Masso G3 ATC build update - working on a new Z axis assembly

I have not been able to spend as much time on my machine lately, but have a few projects on the go in various planning stages.

This update shares planning and material sourcing work I have done so far on a new Z axis assembly for my X50 (w 3rd rail) Woodworker.

I wanted to try to add extra support and rigidity to my relatively long and heavy ATC spindle, as well as see if using linear rails and guides has a positive impact on my machining.

I spent a long time looking at ready made assemblies from a variety of sources (AvidCNC, RoverCNC, Ebay sources - USA made), and although I liked their design and functionality, the final cost to get them shipped to my door in Canada (and in Canadian dollars) had me looking at making my own. I have already started to gain experience and confidence machining aluminum, which my current setup does quite well, so this project does not seem unrealistic or attainable.

I have a good source for 5/8" cast aluminum plate, and making it myself means I have more money to spend on buying better quality components.

Given my spindle dimensions and mass, I knew I wanted to use double 80 mm mounts. I did a lot of research and liked the offering of Carbide 3D the best. They are well machined, are sized well, allow mounting from the front, and even have threaded holes for attaching accessories such as air/mister blocks.

This an upgrade I had wanted to do for a long time, so I have already been researching components and sources for a long time. I wanted to get higher quality/precision parts, in part to see if I noticed a difference, but also because I plane to build my own CNC in the (far) future, and this assembly will match the precision parts I plan to use for the other axes. My Woodworker will still have the original rather large linear bearings on the X/Y rails, which I believe contribute a fair bit to unwanted movement, but at least this way I am eliminating the relatively small spindle support the Z20 currently provides - I will redo my force/flex tests that I shared in another thread and see how the graphs compare.

My time on several other forums pointed me to an Ebay seller from overseas that sells a variety of machine components - new, used, NIB, NNB, etc… After weekly visits over the last several months I finally saw a linear linear rail/guide set (pre-owned) and ground ballscrew/nut (NNB) with the specifications I was looking for. I wanted high load guides on a 20 mm rail (15 mm rails mount with M4 screws which I do not like). The higher rail means I need to remove less from the spindle plate for clearance. The 1510 ballscrew pitch was a good compromise of speed and resolution. If any of you are ever sourcing machine components I highly recommend you visit dy-global. The items are accurately and thoroughly described, communication is excellent with quick responses to my many questions, shipping was (in my case free) with FedEx in only 2 days from Korea, and the packaging was excellent.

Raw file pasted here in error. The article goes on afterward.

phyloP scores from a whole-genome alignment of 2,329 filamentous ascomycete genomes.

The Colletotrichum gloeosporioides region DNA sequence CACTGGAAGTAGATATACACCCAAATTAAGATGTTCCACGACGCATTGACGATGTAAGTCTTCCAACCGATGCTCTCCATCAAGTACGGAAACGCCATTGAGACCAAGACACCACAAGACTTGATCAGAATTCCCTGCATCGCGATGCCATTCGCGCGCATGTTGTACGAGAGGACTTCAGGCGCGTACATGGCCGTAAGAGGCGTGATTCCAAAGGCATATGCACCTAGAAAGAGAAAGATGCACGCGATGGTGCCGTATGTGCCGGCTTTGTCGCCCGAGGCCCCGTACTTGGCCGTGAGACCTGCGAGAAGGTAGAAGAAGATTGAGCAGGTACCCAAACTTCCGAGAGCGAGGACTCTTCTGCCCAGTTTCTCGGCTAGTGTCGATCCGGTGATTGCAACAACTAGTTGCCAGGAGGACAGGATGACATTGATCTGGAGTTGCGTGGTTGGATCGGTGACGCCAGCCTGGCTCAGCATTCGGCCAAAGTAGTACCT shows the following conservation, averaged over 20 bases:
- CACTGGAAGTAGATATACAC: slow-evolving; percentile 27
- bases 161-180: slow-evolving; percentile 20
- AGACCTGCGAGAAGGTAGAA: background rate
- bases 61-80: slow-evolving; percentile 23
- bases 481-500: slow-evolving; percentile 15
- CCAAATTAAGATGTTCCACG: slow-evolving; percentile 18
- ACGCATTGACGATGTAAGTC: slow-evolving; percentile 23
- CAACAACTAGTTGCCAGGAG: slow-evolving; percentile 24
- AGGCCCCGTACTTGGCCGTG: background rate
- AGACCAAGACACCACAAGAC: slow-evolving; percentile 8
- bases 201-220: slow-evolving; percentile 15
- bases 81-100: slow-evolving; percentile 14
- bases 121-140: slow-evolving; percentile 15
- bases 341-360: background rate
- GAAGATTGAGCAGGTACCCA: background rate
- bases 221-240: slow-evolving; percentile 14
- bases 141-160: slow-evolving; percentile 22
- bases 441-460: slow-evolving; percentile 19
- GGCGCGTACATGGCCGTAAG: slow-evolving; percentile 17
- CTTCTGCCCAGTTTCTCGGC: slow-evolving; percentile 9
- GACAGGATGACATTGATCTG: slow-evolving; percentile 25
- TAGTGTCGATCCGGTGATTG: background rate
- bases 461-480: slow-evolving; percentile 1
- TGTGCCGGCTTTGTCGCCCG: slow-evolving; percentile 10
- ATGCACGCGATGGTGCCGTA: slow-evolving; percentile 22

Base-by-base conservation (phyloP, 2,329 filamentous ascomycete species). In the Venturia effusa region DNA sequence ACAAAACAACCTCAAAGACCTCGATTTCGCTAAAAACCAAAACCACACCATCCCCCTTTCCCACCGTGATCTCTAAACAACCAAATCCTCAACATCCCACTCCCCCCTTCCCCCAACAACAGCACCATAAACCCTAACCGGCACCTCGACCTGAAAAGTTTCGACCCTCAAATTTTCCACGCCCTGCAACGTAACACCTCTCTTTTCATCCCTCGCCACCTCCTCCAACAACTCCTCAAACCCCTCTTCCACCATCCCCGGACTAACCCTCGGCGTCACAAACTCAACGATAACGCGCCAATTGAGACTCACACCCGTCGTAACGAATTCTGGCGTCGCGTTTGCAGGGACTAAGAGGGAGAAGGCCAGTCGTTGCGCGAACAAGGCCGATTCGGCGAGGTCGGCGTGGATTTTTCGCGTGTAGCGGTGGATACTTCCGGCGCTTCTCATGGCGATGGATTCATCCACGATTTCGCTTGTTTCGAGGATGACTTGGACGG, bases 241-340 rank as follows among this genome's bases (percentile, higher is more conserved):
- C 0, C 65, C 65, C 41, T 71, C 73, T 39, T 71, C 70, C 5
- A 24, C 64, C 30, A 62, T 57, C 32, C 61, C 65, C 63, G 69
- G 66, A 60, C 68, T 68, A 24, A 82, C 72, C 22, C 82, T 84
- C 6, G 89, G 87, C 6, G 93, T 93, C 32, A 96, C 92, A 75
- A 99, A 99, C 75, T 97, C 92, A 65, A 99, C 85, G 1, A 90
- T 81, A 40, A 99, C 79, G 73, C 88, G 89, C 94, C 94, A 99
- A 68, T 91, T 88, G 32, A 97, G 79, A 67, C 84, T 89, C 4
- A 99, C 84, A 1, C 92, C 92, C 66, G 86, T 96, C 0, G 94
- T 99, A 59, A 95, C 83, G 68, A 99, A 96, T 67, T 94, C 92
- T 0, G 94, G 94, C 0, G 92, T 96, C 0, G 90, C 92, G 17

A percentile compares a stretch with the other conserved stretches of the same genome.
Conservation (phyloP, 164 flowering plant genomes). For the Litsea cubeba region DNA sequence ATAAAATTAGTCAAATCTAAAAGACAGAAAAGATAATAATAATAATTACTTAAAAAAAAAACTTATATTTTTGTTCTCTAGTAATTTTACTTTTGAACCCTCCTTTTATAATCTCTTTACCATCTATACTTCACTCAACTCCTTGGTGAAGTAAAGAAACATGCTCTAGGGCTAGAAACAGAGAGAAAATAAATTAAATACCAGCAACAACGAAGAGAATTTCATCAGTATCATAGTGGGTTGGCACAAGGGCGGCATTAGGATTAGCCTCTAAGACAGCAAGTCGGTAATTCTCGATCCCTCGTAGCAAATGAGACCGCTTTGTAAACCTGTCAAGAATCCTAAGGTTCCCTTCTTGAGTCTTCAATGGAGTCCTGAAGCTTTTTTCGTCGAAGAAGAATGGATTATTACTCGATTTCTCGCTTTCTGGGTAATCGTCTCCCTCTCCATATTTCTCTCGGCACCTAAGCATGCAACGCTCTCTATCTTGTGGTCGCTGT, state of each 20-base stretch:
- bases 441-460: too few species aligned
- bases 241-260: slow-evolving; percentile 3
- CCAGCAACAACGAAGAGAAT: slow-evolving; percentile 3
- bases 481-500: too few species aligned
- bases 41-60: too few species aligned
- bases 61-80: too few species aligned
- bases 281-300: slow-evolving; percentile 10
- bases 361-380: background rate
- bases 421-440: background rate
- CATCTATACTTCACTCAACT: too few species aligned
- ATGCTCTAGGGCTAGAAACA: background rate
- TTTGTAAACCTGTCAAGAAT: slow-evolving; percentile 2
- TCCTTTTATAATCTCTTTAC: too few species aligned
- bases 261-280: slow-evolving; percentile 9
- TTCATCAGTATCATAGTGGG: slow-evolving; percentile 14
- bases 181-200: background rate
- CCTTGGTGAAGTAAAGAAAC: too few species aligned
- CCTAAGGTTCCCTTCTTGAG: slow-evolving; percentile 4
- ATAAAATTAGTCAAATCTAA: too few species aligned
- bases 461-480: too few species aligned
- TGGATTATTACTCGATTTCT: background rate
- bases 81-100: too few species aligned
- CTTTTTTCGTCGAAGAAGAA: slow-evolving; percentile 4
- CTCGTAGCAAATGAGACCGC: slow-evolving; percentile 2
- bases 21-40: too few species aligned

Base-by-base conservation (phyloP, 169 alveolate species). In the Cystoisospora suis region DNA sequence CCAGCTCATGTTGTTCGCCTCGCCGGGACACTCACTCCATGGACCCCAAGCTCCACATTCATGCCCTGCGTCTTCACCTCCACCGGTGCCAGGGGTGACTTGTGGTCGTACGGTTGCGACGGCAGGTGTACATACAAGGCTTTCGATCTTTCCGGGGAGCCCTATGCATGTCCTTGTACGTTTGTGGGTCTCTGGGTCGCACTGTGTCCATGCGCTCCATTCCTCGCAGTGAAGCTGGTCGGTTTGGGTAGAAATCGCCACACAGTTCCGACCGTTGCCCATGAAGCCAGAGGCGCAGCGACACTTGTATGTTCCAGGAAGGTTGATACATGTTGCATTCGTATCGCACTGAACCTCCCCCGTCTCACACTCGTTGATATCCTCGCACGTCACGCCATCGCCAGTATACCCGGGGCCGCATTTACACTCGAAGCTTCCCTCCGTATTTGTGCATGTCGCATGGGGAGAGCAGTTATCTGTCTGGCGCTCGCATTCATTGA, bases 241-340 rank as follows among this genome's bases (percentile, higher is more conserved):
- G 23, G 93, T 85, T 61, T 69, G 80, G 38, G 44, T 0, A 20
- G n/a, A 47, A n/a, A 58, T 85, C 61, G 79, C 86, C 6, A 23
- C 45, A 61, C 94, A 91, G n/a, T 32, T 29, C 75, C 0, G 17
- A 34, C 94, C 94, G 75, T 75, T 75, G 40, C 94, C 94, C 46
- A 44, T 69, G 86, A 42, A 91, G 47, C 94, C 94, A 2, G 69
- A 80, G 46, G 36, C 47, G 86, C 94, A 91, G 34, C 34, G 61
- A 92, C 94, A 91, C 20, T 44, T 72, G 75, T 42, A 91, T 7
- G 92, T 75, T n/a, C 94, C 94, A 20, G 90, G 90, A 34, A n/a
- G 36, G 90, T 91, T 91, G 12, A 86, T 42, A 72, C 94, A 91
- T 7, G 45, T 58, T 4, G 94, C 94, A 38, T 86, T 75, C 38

He did not have all the precision ballscrew/motor supports I wanted so I purchased them directly (new) from SYK in Taiwan. Again, in all respects it was an excellent experience., with the items arriving in under a week by FedEx. These particular components are precision machined and the fit and finish with the ballscew/nut was perfect. I opted for better angular contact bearings to compliment the C5 1510 ballscrew. I also chose the low profile options, again to reduce the amount of plate material to remove for clearance. The motor mount is specifically for the Nema 23 motors I have.

I had found a Canadian supplier for the SYK components but they stopped answering my email requests for information. It turns out it was much less expensive - and faster - buying direct from SYK. The linear guides and ballscrew I could never have afforded (nor spent the money on new) if not for this Ebay supplier.

I have a 12 mm sheet of clear acrylic coming this week that I will use to test the fit and design of the components and design of the overall assembly. Here are some F360 sketches I will use to locate the various holes for the back plate and spindle plate. The back plate will attach with the original 4 M5 screws, but I also plan to have it connected to a top plate that fastens to the top of the 3rd rail (I am sure those 4 bolts are fine, but something still bothers me about having the whole assembly hanging off just that much metal).

The following images show a mockup of the assembly components minus plates.

I will provide an update once I have machined the acrylic prototype plates.

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Looks great! Looking forward to buying the upgrade kit :wink:

As always, thanks for the inspiring work and for sharing it here.
I’m guessing you’ve given some thought to your goal of max “z” speed. My spindle isn’t as heavy as yours, but some increase in speed from the original OF z assembly would be interesting

Well…for now it remains a relatively expensive, possibly unnecessary, unproven, yet challenging and exciting personal project :grin:

Thank you for the kind words - I enjoy sharing, as everything I have learned over the years has come from so many great content providers that have taken the time to do the same.

I currently am using a ‘presales’ Z20 assembly which already uses the 10 mm pitch ballscrew.
I was originally going to use a 5 mm pitch for even greater resolution potential, but as I have enjoyed the 3D carves I have done, I didn’t want to lose the extra speed the 10 mm pitch might afford.

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